Rain or shine, Saturday’s 27-hole Cap Sante Challenge disc golf tournament waged on.

The tournament, the first of its kind in Anacortes, drew 24 competitors from around the area. It’s something volunteers who maintain the Rotary Park Disc Golf Course have been working toward to help grow the sport and improve the course, organizer Aaron Bryant said.

Disc golf is scored and played much like traditional golf, except instead of hitting a ball with a club, participants throw a disc. And in the case of the Anacortes course, the game is played up the side of Cap Sante, which requires light hiking from hole to hole and accurate throws to avoid trees.

On Saturday, families and solo players from Anacortes and as far as Puyallup headed into the woods with packs full of discs to compete.

“This course is great, lots of tight shots,” Ryan Klassen said. “It’s a good use of the land.”

Klassen of Bellingham was paired with Kelly and Lee Tolle, a father and son duo from Puyallup and Everett. The Tolles brought much of their family for the event, which they said is a family interest.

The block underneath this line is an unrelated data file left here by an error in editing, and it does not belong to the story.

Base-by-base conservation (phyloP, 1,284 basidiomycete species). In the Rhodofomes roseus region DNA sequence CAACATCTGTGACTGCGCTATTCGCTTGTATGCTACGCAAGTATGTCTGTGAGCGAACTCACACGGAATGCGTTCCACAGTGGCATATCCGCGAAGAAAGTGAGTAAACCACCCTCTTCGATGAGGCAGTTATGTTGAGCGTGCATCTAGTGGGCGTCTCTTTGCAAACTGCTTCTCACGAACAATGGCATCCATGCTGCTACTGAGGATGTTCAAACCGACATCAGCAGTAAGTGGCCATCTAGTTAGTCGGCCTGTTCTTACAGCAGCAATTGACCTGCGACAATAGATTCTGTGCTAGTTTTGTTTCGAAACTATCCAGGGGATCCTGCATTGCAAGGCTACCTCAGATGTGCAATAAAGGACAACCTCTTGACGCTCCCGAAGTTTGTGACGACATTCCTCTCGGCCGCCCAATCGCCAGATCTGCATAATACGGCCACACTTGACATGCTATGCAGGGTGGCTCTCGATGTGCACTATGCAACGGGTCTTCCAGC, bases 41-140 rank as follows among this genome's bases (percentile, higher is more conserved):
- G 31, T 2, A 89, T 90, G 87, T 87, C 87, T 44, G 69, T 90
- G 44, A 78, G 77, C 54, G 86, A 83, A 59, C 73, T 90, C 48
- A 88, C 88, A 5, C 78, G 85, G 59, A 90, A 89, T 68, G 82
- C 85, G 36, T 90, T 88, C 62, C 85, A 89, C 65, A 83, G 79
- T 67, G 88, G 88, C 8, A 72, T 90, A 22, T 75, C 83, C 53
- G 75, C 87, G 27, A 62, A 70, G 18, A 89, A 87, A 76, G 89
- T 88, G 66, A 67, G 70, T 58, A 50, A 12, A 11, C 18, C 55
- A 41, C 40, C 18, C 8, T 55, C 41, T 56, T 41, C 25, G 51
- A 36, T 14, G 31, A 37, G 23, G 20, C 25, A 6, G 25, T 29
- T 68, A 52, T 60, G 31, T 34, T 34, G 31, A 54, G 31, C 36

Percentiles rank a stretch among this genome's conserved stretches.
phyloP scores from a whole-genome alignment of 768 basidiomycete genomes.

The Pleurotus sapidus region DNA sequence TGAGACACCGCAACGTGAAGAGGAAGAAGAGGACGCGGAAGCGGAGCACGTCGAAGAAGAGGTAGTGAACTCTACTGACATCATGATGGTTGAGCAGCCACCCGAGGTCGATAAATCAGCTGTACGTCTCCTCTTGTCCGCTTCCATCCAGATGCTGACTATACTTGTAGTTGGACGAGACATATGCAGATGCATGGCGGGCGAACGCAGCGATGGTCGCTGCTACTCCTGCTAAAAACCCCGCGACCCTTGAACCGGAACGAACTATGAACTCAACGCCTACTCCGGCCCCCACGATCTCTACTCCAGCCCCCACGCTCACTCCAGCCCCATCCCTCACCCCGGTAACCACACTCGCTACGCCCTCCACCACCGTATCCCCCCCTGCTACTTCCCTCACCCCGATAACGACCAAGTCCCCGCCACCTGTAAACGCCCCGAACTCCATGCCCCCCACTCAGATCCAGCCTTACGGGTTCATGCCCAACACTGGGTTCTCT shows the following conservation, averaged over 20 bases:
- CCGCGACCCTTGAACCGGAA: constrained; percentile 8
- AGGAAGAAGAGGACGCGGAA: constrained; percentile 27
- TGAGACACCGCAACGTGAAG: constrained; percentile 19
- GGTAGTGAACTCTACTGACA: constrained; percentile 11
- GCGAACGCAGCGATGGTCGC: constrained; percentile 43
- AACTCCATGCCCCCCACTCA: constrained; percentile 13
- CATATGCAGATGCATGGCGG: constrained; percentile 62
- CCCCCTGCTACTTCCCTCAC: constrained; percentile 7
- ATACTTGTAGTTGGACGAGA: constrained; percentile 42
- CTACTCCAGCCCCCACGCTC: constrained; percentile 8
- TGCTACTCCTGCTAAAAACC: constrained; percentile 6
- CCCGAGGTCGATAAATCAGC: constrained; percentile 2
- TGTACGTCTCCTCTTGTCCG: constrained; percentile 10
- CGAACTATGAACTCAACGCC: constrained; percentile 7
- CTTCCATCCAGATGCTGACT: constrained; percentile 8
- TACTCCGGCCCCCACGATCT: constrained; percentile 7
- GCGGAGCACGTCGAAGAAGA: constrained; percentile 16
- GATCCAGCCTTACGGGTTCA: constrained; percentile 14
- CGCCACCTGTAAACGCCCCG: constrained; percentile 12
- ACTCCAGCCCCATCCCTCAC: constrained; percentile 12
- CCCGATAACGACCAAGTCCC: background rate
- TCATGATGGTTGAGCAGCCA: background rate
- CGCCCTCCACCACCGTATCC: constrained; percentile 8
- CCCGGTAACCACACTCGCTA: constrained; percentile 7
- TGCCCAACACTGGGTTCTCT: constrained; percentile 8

At the root of the course is family. Bryant, who took second in the tournament, spends his time maintaining and playing the course with his 11-year-old son Colin, who ended up tying for fourth in the tournament. The two spent the days leading up to the tournament making sure the course was in the best shape possible with help from volunteer Colby Bayley.

The three have been maintaining the course year round to keep it playable and safe for everyone who plays, or walks through the course, which was established in 2014.

Establishing the course also has resulted in the removal of invasive ivy on the trees. Long, thick, but very much dead stretches of ivy can still be seen twisted around many of the trees that dot the course, but no signs of the living plant remain. It took a while for the volunteers’ efforts to take effect, but the result is an improved park and course, Bryant said.

Taking first place at the tournament was Barry Webb of Mount Vernon. Webb estimates he plays between 10-12 tournaments a year and even landed a sponsorship from Fear No Basket, a disc golf apparel company. He said the course is one of his favorites already.

“It’s more technical. You have to be more precise with your throws,” he said.

Webb ended the three rounds with a cumulative score of 74 and won a disc golf backpack and growler from Rockfish Grill.

Each player got to take home a custom Cap Sante Challenge disc for participating.

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